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Tophog

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About Tophog

  • Birthday 06/02/1958

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    AmosTheWonderPig
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    AmosTopHog@yahoo.com

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    Male
  • Location
    Long Island, New York, USA

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  1. started this build on the weekend. Started by painting the head and tale with red spots per the instruction on both sides of the false keel.The 9 ribs were then attached to the false keel and glued in place. Scored the one piece deck with a number #2 pencil to represent the deck planks the glued the deck to the false keel and ribs.
  2. The boat types were quite varied, depending on what the ship was intended for, But they were generally characterized as being slender and flexible boats, with symmetrical ends with true keel. They were clinker build. Some having a dragons head or other circular object protruding from the bow and stern. Viking ships are usually seen divided into two broad categories: Merchant ships and Warships. These categories are overlapping however, some kinds or merchant ships were also regularly deployed as warships. The majority of Viking ships were designed for sailing rivers, fjords and costal waters, while a few types, such as the Knarr, could navigate the open sea and even ocean. The Viking ships ranged for the Baltic Sea to far from the Scandinavian homelands, to Iceland, the Faroe Islands, Greenland, Newfoundland, the Mediterranean, the Black Sea and Africa. This model is typical of a warship with dragon head and tail. Length is 20" over all. Looks to be a fun build.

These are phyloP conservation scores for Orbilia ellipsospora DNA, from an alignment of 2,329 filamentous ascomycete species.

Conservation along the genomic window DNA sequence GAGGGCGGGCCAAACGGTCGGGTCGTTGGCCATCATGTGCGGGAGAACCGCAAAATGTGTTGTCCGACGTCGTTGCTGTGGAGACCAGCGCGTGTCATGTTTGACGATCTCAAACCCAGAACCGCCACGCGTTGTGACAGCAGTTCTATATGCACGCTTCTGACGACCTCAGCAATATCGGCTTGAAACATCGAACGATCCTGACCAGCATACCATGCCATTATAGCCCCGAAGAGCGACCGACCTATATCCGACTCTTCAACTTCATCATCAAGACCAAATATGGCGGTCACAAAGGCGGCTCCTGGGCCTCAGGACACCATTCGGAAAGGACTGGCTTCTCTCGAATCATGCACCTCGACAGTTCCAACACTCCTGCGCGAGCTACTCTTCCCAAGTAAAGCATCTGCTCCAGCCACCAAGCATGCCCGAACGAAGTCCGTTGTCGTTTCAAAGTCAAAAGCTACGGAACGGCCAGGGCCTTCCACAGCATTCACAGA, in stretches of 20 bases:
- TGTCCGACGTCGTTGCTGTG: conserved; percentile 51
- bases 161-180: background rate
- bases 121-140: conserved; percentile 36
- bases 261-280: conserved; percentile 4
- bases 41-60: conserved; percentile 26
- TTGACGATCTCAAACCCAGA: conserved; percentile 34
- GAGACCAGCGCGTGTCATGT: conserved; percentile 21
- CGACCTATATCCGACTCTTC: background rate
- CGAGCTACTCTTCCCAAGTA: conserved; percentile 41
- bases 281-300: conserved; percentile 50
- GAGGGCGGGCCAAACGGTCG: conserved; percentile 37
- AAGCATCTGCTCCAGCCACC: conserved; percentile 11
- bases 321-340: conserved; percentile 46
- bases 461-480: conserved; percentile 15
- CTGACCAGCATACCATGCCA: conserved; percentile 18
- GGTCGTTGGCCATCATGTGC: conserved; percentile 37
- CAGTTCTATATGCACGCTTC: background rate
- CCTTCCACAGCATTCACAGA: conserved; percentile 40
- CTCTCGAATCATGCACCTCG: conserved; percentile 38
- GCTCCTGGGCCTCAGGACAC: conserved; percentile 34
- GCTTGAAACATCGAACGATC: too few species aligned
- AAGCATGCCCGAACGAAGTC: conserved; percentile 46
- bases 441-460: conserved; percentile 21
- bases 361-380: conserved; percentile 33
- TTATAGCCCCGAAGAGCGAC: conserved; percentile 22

3. Looking forward to this build as my Grandfather was a big builder of ship models. All of them from scratch and from plans that came from "Scientific America" magazine. His father, my Great Grandfather, was a Harpooner aboard a Whaler. This model by Artesania Latina is a small model only 310mm (12.2 inches) in length, 240mm (9.4 inches)in height and 78mm (3 inches) in beam. The scale is 1:25. Looks to make a nice little model. The question is to build this model with sails or without sails as would be the case when chasing a whale during the hunt. It has been some time since I have tackled a wooden ship model, as home and job leave me with little time.

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If you enjoy building ship models that are historically accurate as well as beautiful, then The Nautical Research Guild (NRG) is just right for you.

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